Unless exempt, California employers are required to post their annual summary of work-related injuries and illnesses, in a visible and easily accessible area at every worksite from February 1st through April 30thCal/OSHA’s Form 300A must be used for this posting.

Employers can find an overview regarding completing both the log (

Last week, the Cal/OSHA Standards Board approved an emergency temporary standard regarding respirable crystalline silica (RCS). The standard will take effect December 29, 2023.

The emergency temporary standard (ETS)comes after the California Department of Public Health issued an alert in November of worker deaths due to silicosis, which is caused by silica dust entering

As the temperatures cool outside, the regulations for indoor heat illness prevention are heating up. Cal/OSHA has been working on a proposed Indoor Heat Illness Prevention Standard since 2017. In the spring Cal/OSHA Standards Board published a draft standard and announced a public hearing on Heat Illness Prevention in Indoor Places of Employment.

On November 9, 2023

California’s 2023 legislative session ended on October 14, 2023, with a slew of new bills affecting employers. Governor Gavin Newsom signed more than 30 employment-related bills.

Highlights of the new laws affecting employers in California are summarized below. Most of the laws take effect January 1, 2024, unless otherwise indicated.

Read the Full Article on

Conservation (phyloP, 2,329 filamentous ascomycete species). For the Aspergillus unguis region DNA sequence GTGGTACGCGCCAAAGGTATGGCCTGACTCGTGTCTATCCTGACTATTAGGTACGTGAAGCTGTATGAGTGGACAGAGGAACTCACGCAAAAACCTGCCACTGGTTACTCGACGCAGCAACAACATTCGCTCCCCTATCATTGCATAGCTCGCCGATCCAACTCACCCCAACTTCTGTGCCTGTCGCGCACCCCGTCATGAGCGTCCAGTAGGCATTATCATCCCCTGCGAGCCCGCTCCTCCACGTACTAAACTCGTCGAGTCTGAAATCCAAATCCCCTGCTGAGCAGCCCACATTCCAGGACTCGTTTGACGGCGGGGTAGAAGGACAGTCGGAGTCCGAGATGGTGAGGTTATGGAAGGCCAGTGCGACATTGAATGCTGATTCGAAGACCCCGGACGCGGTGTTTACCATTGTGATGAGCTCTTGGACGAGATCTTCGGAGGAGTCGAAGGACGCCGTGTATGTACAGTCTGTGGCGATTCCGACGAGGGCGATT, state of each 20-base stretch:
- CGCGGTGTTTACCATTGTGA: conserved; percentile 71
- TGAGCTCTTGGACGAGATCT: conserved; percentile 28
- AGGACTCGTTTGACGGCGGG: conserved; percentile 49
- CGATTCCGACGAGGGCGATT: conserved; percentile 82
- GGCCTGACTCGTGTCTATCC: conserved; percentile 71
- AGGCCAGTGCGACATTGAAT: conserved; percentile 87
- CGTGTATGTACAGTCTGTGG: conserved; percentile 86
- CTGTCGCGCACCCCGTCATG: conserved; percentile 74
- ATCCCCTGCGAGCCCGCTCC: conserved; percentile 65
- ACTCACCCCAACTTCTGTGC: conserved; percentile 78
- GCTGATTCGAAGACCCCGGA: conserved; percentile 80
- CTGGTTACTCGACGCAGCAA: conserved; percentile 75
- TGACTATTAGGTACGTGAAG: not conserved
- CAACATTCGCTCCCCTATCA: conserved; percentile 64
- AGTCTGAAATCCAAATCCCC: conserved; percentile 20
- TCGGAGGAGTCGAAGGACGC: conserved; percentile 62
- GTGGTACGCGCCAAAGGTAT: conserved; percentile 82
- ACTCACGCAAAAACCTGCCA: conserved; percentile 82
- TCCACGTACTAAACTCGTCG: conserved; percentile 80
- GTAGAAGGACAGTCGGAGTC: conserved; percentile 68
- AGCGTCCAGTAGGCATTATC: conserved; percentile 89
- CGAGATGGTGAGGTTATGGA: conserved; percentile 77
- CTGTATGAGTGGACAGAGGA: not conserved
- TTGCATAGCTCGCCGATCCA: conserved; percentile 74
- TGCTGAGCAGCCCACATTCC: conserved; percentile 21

On September 30, 2023, Governor Newsom signed Senate Bill (SB) 553, which will require employers to establish, implement, and maintain an effective workplace violence prevention plan (WVPP).

The WVPP will require the maintenance of a violent incident log, training on workplace violence hazards, and periodic reviews of the plan. Some controversial provisions from earlier

As Summer starts to heat up, employers with outdoor worksites should review their Heat Illness Prevention Plan (HIPP) compliance under Cal/OSHA’s outdoor heat illness prevention standard.

Which Employers Are Covered?

The standard applies to any employee working outside. This may include positions that are not solely outside.

Obligations for Covered Employers

Covered employers must

The “cannabis industry” in California is not monolithic but is actually composed of employers in various industries. Agricultural employers cultivate cannabis, manufacturing employers process cannabis and package it, and retail employers sell the cannabis. For all these employers, Cal/OSHA imposes several workplace safety requirements that can pose compliance challenges.

Currently, Cal/OSHA does not have a

Cal/OSHA has been working on a proposed Indoor Heat Illness Prevention Standard since 2017. Now, nearly 5 years later, the Cal/OSHA Standards Board published a draft standard and announced a public hearing on Heat Illness Prevention in Indoor Places of Employment. This comes after Cal/OSHA had stepped up enforcement of indoor heat hazards despite no

On March 3, 2023, the Cal/OSHA Standards Board published notice of proposed revised regulations pertaining to workplace exposure to lead for the general industry and construction safety orders.

In its Initial Statement of Reasons for the revisions, the Board indicates that the existing requirements are based on lead toxicity information and medical and epidemiological data